Sudan and African Union: Why the roadmap?

The roadmap to the peaceful resolution of the differences between Sudan and the Republic of South Sudan as well as the conflicts in Darfur is littered with bullets

The roadmap to the peaceful resolution of the differences between Sudan and the Republic of South Sudan as well as the conflicts in Darfur is littered with bullets

Hamdan Wadi Dldoom Special Correspondent
A roadmap is a detailed explanation and plan to guide progress towards a goal. Since July 2011 the African Union has mandated the African Union High-Level Implementation Panel (AUHIP) to facilitate negotiations relating to South Sudan secession from Sudan including disputes over oil, security,

citizenship, assets and common border and Sudan internal conflicts.

On 2013 AUHIP adopted the inclusive approach to the differences impeding peaceful resolution of the issue of Sudan and the Republic of South Sudan as well as the conflicts in Darfur, the two areas, namely Southern Kordofan and Southern Blue Nile.

Since that time and before the AUHIP presented many initiatives and presided over a host of rounds of negotiations but in vain, because of the prevarication and devious manoeuvres of the so-called Revolutionary Front which a coalition of the rebels in the two areas, Darfur and the civil opposition, in fact the rounds of negotiations have been tantamount to a vicious circle. In such circumstances that reflect the lack of desire to move forwards we should come up with something to help to make progress. That was the perception beyond the AUHIP tabling a roadmap to the contending parties last week in Addis Ababa, the seat of the AU.

As the government of the Sudan is desirous for peaceful resolution of conflicts to end the suffering of the affected, agreed to sign the roadmap without any reservation while the other parties refused to do the same on allegations of the panel partiality, heedless of the plight of the people in the conflict zones. The position of the coalition is a clear manifestation of the lack of interest to commit themselves to any endeavour that would make a step forward.

Firstly, the disputed roadmap proposes the urgent resumption of the negotiations, reaching a cessation of hostilities “COH” and permanent ceasefire “PC” agreement, followed by separate talks on the two areas and Darfur. In addition it provides that matters of national nature shall be discussed within the National Dialogue process.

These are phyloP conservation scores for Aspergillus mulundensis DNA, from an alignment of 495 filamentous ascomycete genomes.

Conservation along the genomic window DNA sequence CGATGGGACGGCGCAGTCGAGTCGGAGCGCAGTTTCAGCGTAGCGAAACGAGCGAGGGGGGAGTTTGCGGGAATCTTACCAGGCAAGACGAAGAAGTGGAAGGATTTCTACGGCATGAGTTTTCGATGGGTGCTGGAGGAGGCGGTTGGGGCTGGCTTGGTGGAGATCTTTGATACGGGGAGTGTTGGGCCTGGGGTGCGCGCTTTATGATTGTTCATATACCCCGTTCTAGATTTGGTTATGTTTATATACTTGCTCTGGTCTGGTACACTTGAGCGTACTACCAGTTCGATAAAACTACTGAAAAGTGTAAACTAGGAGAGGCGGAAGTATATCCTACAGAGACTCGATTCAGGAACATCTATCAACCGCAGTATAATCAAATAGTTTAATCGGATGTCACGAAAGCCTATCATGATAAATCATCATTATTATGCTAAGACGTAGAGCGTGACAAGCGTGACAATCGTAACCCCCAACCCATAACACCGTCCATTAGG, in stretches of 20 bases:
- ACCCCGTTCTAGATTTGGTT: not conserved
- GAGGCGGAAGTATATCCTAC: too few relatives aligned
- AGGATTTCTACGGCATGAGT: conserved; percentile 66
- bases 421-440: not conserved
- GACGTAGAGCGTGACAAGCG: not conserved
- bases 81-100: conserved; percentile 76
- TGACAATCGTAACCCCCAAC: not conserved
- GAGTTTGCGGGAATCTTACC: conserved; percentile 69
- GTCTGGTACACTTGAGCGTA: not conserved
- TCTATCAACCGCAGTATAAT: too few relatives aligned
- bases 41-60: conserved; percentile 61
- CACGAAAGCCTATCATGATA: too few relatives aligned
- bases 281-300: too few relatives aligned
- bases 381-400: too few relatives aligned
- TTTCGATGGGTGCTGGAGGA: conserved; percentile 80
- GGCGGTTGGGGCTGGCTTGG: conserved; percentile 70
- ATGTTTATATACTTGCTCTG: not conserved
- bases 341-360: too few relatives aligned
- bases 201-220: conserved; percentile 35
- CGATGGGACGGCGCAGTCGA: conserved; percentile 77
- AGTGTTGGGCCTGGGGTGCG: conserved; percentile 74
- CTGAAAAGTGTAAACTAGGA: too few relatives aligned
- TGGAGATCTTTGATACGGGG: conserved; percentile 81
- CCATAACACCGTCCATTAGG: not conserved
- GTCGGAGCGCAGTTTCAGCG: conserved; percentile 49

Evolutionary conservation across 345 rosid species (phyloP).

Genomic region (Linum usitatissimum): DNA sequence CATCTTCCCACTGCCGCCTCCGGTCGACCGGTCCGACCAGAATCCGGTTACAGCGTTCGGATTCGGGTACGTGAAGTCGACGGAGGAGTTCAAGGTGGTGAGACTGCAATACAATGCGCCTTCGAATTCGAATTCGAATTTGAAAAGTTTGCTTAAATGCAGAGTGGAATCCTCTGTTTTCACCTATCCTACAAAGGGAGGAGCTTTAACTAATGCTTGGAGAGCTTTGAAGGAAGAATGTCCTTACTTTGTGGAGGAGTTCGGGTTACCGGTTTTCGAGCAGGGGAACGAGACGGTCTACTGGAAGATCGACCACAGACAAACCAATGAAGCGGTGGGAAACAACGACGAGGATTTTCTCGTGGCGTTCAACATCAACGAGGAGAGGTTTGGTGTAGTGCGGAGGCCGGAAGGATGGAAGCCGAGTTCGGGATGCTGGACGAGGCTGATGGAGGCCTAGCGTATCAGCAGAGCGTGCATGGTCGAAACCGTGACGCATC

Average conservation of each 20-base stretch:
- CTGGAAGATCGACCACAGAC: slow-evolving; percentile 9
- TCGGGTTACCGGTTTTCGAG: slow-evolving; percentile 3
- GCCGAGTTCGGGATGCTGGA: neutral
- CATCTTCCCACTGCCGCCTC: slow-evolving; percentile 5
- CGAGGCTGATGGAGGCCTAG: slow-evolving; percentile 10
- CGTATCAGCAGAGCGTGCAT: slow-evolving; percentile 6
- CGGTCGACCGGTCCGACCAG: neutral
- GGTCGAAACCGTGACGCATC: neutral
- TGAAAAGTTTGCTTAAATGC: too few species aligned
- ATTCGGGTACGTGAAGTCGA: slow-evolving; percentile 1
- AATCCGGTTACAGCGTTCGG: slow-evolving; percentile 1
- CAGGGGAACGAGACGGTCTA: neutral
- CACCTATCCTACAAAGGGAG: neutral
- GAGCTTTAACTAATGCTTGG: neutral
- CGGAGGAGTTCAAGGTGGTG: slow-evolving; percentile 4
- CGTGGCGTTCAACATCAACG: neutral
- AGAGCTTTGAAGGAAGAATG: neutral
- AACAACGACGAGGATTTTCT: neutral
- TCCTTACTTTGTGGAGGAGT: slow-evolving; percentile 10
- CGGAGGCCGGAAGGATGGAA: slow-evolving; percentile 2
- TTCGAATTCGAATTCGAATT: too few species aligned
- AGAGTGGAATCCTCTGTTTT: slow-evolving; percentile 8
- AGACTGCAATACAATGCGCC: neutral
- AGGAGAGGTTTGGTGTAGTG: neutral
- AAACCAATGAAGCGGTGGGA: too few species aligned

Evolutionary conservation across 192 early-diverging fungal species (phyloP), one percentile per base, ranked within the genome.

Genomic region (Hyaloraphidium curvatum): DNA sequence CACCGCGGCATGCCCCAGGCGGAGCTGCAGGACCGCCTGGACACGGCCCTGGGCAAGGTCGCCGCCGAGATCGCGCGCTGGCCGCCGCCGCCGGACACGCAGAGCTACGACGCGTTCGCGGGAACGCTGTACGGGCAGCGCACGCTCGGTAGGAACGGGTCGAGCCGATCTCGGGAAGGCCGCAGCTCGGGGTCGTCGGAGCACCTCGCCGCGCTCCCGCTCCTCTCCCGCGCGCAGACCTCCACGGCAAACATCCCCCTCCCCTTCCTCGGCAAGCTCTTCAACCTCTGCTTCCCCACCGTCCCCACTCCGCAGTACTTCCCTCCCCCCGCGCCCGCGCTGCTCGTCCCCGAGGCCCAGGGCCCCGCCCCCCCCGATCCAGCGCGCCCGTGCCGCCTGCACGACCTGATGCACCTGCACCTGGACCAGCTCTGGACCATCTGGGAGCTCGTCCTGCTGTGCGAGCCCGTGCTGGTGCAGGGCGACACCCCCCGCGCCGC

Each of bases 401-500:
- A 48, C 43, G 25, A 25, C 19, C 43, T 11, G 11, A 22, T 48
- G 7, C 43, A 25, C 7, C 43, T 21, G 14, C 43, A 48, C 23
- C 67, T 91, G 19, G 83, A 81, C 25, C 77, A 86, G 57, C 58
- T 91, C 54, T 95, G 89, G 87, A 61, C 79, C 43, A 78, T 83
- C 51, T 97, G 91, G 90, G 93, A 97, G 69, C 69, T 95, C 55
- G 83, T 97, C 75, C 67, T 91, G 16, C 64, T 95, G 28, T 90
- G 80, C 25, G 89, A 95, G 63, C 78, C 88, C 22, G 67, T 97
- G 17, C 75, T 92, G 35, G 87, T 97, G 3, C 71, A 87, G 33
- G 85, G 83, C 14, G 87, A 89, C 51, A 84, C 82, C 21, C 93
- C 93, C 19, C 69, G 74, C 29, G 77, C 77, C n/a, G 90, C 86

It endorses the National Inclusive Dialogue initiated and inaugurated by the government in October last year and still continues and open to include the remaining rebel movement and the civil opposition which were not joined yet. Simultaneously, the process will conclude an agreement providing for immediate humanitarian assistance to the needy population. These negotiations will be based on the existing draft agreements.

Secondly, the agreements to end the conflicts should be synchronised with agreements on the relevant political matters and therefore the parallel COH and PC negotiations relating to the two areas and Darfur. A joint committee or committees will be established to ensure the necessary synchronisation between the implementation of the permanent ceasefire and security arrangements and the conclusion of the relevant political processes.

Thirdly, the parties to the roadmap acknowledge that the Sudan National Dialogue convened by HE the President of the Republic started in Khartoum in October last year, however, that was not sufficiently inclusive as it did not include the signatories to the roadmap agreement, namely the Justice and Equality Movement (JEM), the Sudan Liberation Movement/Army – Mini Minawi (SLM/A-MM), the Sudan People’s Liberation Movement-North (SPLM-N) and the National UMMA Party (NUP). Accordingly, they agreed that the 7+7 Committee of the National Dialogue should urgently meet in Addis Ababa to consider the inclusivity in the dialogue which the parties agree is vital.

Fourthly, the parties agree that recommendations concerning the future of Sudan should emanate from truly inclusive process which should include the above-mentioned parties. The decision reached though such an inclusive process would serve as the basis of the national constitution which should be negotiated through an inclusive process.

Fifth, the parties will also negotiate a roadmap with timeframes which will encompass the various steps visualised in this roadmap agreement.

Sixth, the parties, in consultation with AUHIP, will determine the timeframes for the actions required in this roadmap agreement.

Seventh, the parties will do everything possible to implement the provisions in this roadmap agreement convinced of the urgent need to bring about just peace throughout Sudan, which peace must address all the important issues which have historically divided the people of the Republic.

The African Union Peace and Security Council and the government of Sudan call upon the peace-loving parties to exert the necessary efforts to convince the coalition to sign the roadmap so that the process could start immediately. The chairperson of the Commission, Dr Nkosazana Dlamini-Zuma, notes that the roadmap agreement represents an important milestone in determining a practicable way forward towards ensuring progress in the negotiations on cessation of hostilities and a permanent ceasefire in the two areas and Darfur, and in ensuring an inclusive National Dialogue in Sudan as basis for lasting peace in the country. Dr Dlamini-Zuma stated that she wishes to underscore that the AU remains steadfast in supporting the Sudanese parties, guided by the full understanding that the Sudanese parties have the capacity and the political will to address all challenges that continue to face their people.

  • Hamdan Wadi Dldoom is the Ambassador of the Republic of Sudan to Zimbabwe
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